But Splinter Cell: Conviction wasn't supposed to be just for that guy. This was supposed to be the Splinter Cell for all of us -- and it succeeds! ... Well, kind of. Basically. It basically succeeds.
Once again playing as Sam Fisher, you're turning the tables on your former employer Third Echelon as payback for a betrayal I wouldn't dare to detail here. Suffice to say, Sam's owed some copious amounts of murder and mayhem, and he's getting paid in full, to quote many bad action movie posters.
As a player who never quite loved Splinter Cell, the genius bits of Conviction made themselves apparent to me almost immediately. Stealth is still at a premium here, as levels are infinitely easier to clear while your location is secret. But once you are (in my case, inevitably) spotted, there's fundamentally a second combat system that's deployed.
The basis of this secondary system is "Mark and Execute." Tag enemies at any time with the right bumper and then, provided you've killed an enemy with hand-to-hand combat to earn the ability, you're able to instantly kill between two and four of your marks depending on the weapon. This can be used to clear a room, but it's also a great insurance policy, if you're tagging enemies when things get tense. Changing "Oh crap you caught me and now I'm dead" to "Oh crap, you caught me and I just straight up executed four of your dudes" is hugely empowering.
The other big combat shift is that you're able to see, via a faint outline, the last locations enemies knew you occupied -- and, by extension, where they'll be gunning for. A mixture of these two mechanics creates a fantastic and accessible take on stealth combat that makes you feel like a deadly jungle cat rather than ... well, a pussy. More over, the tension is frequently eased by some welcomed mission variety, like a straight shoot 'em up in the Middle East and a foot chase.
No matter what you're tasked with, that information is related to you totally through the game world, where objectives are frequently projected across roofs and walls. It's more than just a stylistic choice though; integrating the information into the environment makes missions feel more like Sam's internal impulses rather than commands from on high. It's a fantastic choice, and one that I'd hope to see replicated by other games if it wouldn't be such an obvious rip-off.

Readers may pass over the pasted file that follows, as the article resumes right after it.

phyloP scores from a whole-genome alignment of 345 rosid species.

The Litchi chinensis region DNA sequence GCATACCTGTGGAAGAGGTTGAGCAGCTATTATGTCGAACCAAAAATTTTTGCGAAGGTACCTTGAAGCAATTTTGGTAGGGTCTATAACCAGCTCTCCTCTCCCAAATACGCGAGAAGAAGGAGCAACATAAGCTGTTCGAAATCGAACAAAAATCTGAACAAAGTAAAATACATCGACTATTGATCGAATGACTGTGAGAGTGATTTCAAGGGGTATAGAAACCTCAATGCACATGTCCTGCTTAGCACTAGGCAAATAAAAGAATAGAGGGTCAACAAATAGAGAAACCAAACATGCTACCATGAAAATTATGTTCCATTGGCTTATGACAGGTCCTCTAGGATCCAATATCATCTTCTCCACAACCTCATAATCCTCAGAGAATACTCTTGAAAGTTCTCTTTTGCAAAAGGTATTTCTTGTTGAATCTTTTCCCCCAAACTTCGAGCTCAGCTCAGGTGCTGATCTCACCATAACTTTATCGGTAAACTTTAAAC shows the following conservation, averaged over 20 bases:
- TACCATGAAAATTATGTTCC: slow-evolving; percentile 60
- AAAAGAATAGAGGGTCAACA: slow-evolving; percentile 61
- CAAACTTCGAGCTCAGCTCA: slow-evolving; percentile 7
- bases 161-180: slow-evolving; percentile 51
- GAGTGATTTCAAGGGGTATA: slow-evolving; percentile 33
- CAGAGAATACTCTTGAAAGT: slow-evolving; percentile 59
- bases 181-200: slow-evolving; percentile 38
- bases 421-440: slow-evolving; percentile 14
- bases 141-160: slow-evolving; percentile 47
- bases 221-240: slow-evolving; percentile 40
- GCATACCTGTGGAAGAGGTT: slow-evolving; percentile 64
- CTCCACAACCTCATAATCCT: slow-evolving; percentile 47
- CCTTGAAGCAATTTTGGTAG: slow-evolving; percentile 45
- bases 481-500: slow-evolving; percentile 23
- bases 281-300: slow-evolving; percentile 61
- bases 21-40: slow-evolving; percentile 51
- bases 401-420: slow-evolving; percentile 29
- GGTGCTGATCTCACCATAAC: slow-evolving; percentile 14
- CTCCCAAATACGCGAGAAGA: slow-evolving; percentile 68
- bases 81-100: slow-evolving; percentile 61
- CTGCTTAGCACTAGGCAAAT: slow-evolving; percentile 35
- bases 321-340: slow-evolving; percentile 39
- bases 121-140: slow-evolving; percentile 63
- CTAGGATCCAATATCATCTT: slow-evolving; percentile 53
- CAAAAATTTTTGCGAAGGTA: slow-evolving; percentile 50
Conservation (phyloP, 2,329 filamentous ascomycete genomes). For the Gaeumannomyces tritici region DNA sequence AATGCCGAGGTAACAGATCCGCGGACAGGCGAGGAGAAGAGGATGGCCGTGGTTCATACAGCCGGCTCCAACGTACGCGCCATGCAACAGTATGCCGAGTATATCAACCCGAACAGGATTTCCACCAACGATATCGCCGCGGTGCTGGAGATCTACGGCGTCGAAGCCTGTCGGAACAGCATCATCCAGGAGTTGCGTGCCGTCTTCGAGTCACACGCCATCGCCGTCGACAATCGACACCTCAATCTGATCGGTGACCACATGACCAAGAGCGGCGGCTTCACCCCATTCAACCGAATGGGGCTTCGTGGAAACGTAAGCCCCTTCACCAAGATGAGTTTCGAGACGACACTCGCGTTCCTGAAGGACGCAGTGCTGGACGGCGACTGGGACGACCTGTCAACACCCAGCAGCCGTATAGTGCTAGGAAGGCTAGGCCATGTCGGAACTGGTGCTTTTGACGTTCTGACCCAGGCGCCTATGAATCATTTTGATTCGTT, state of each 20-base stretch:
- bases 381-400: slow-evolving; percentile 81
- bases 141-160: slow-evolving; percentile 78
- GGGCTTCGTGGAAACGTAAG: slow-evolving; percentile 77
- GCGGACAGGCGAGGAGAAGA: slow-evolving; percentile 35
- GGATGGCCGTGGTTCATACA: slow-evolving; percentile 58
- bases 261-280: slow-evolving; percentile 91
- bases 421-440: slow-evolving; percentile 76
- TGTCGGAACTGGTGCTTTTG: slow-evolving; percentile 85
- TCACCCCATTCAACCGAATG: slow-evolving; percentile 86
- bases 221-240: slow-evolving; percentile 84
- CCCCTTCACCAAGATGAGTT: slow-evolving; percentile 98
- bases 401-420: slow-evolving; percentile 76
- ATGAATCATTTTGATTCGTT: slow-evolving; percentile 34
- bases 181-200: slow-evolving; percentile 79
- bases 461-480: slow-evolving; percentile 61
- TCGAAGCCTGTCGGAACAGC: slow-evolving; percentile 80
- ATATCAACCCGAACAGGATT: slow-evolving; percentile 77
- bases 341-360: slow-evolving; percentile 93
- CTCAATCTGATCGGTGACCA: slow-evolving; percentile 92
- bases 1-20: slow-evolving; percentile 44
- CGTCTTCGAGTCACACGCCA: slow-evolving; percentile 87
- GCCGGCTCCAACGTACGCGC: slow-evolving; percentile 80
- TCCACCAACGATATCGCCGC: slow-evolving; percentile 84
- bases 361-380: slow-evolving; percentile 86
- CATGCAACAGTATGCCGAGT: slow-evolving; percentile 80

I had a blast with most of it, but I can't really herald this as the second coming of the series, as much as that would please me. In the game's closing hours (and it's only got around seven of them), Conviction falls into the same bad habits that necessitated its franchise's revamp in the first place. Areas swarm with opposition and are solvable only through mindless, frustrating trial and error, heck, there's even a "get spotted and fail" segment. To old school Splinter Cell fans, this will likely feel like a callback to the series' roots, but to me, someone who was just learning to love the franchise, it was something more akin to mild betrayal.
It was a letdown, to be sure, but not one that would keep me from recommending the whole package, as the good parts of the campaign (and they form the majority) are really good. There's also the co-op to consider. If "Mark and Executing" made me feel like a puma, then bringing down a small army with a friend, herding enemies away from the pack and bringing them down one by one, is probably the closest I'll ever get to being the world's greatest superhero: A velociraptor.
So, does Sam finally reach his full potential in the eyes of us Splinter Cell cynics? No, not quite. But you're going to have a hell of a lot of fun finding that out.
Editor's note: This review is based on early review code provided by Ubisoft on Xbox 360.